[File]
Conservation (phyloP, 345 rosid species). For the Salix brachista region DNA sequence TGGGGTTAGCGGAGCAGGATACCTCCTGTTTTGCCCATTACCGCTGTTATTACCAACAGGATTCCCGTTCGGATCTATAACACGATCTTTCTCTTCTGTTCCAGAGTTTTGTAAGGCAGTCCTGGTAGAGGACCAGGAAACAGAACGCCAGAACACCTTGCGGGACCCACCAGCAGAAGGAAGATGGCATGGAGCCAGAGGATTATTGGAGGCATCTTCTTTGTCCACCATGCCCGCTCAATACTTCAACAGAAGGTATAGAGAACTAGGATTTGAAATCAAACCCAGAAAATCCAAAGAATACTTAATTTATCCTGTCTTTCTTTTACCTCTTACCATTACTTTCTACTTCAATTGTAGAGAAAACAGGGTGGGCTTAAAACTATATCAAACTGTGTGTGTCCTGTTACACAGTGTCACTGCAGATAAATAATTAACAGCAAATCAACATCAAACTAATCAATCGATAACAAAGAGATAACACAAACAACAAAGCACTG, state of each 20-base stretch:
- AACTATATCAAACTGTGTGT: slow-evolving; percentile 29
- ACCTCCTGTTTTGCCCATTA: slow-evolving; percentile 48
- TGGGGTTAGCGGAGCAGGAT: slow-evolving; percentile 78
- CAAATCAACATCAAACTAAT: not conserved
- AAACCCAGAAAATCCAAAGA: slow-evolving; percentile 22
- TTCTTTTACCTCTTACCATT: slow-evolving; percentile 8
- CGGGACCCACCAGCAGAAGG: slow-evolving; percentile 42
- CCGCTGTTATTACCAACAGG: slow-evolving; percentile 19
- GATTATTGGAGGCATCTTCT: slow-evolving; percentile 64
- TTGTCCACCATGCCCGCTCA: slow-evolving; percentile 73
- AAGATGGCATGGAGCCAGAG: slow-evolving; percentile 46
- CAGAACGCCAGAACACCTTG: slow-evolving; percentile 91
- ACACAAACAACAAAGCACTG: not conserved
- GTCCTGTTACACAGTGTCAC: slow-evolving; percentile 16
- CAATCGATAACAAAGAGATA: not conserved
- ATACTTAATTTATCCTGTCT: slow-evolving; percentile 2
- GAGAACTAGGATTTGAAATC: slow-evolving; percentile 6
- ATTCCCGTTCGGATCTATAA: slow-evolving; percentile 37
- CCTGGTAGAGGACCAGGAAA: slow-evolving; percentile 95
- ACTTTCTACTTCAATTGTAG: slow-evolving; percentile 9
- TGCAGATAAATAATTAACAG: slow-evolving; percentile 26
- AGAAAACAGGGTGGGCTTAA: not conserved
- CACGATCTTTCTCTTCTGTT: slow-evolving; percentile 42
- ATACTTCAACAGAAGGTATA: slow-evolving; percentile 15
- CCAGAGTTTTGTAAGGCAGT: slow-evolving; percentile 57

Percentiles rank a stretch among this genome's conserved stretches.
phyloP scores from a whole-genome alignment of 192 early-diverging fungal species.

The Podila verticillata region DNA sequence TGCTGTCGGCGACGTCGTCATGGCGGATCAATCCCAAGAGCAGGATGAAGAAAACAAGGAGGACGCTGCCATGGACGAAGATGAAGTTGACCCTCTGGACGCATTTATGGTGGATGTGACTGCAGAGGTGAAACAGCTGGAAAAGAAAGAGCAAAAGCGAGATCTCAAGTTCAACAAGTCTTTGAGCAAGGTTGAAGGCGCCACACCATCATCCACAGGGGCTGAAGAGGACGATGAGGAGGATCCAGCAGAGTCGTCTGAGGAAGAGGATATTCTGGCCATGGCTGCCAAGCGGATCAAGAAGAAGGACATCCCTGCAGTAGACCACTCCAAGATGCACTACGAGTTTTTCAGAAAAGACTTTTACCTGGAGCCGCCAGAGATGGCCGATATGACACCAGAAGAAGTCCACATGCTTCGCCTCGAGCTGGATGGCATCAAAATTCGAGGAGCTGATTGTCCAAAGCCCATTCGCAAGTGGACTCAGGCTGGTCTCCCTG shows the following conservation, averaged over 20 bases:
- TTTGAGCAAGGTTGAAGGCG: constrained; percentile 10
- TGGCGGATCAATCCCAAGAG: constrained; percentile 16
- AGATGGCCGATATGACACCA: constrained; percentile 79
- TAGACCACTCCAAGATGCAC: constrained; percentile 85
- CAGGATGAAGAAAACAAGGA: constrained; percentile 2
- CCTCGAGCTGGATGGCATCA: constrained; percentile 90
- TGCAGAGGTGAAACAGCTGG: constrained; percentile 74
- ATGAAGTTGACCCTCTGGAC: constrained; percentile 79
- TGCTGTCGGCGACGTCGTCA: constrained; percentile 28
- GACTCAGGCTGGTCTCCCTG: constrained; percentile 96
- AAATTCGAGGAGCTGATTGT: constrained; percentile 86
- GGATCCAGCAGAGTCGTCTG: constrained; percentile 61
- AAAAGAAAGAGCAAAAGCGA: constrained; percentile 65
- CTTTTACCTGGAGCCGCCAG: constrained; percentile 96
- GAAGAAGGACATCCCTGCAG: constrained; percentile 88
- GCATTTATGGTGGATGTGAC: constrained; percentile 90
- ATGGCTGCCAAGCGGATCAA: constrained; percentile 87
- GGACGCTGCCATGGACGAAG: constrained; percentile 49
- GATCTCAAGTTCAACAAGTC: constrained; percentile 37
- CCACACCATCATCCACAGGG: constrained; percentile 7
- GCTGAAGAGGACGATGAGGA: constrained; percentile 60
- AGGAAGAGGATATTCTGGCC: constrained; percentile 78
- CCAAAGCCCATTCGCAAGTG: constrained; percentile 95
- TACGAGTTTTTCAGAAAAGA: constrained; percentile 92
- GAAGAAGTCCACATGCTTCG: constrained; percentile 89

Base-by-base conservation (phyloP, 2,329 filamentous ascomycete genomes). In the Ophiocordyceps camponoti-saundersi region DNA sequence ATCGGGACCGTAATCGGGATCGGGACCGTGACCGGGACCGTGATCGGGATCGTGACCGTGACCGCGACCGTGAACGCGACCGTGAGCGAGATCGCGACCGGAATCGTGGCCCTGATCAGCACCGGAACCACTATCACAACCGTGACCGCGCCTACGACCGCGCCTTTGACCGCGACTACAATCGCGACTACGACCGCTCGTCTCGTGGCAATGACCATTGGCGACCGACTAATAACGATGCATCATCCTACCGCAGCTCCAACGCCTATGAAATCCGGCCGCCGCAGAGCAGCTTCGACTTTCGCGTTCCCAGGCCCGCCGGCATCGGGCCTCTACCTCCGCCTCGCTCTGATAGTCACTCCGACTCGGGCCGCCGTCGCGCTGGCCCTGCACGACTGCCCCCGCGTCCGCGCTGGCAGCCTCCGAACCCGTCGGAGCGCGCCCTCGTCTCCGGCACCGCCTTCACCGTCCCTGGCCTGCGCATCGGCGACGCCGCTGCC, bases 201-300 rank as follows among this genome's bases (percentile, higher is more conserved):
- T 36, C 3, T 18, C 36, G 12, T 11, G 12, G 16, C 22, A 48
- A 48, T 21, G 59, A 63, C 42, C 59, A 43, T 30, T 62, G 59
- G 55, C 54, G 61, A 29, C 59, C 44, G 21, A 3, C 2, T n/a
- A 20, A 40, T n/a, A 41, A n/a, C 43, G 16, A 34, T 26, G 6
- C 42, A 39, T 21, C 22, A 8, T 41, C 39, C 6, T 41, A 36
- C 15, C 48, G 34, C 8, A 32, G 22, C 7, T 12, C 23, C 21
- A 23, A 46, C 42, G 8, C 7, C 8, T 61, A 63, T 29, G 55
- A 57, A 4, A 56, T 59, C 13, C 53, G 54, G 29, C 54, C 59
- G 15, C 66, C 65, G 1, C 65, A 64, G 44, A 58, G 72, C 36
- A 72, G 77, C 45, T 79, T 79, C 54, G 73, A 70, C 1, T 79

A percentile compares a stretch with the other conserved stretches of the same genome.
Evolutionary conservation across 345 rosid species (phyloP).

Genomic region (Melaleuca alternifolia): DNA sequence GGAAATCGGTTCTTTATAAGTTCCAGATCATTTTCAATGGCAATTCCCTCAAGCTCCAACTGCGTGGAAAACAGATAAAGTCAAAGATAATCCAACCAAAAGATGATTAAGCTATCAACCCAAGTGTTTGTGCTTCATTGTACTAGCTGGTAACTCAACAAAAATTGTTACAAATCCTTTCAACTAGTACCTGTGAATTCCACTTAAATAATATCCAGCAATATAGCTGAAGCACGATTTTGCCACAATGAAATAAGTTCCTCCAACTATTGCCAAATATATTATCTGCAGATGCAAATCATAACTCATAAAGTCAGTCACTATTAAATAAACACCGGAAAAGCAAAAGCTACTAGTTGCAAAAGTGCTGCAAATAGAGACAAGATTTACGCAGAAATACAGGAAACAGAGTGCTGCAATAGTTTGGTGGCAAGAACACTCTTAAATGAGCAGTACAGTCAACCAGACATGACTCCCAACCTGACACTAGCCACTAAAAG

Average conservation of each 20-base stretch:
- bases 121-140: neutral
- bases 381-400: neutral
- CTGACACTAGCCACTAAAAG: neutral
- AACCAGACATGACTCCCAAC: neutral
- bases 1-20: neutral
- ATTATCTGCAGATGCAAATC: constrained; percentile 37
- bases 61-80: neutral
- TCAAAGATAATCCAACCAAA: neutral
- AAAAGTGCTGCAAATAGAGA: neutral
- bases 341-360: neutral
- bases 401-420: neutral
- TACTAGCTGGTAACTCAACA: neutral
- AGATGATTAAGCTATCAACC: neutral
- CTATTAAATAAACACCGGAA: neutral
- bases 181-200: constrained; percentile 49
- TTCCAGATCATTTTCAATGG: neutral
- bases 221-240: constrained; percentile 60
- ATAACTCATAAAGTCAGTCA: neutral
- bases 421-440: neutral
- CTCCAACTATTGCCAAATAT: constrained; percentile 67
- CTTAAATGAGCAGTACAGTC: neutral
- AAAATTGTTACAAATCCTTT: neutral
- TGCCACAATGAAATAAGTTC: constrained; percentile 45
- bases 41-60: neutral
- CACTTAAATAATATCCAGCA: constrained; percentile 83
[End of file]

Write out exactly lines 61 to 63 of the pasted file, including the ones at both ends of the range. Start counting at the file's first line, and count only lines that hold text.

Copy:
- C 15, C 48, G 34, C 8, A 32, G 22, C 7, T 12, C 23, C 21
- A 23, A 46, C 42, G 8, C 7, C 8, T 61, A 63, T 29, G 55
- A 57, A 4, A 56, T 59, C 13, C 53, G 54, G 29, C 54, C 59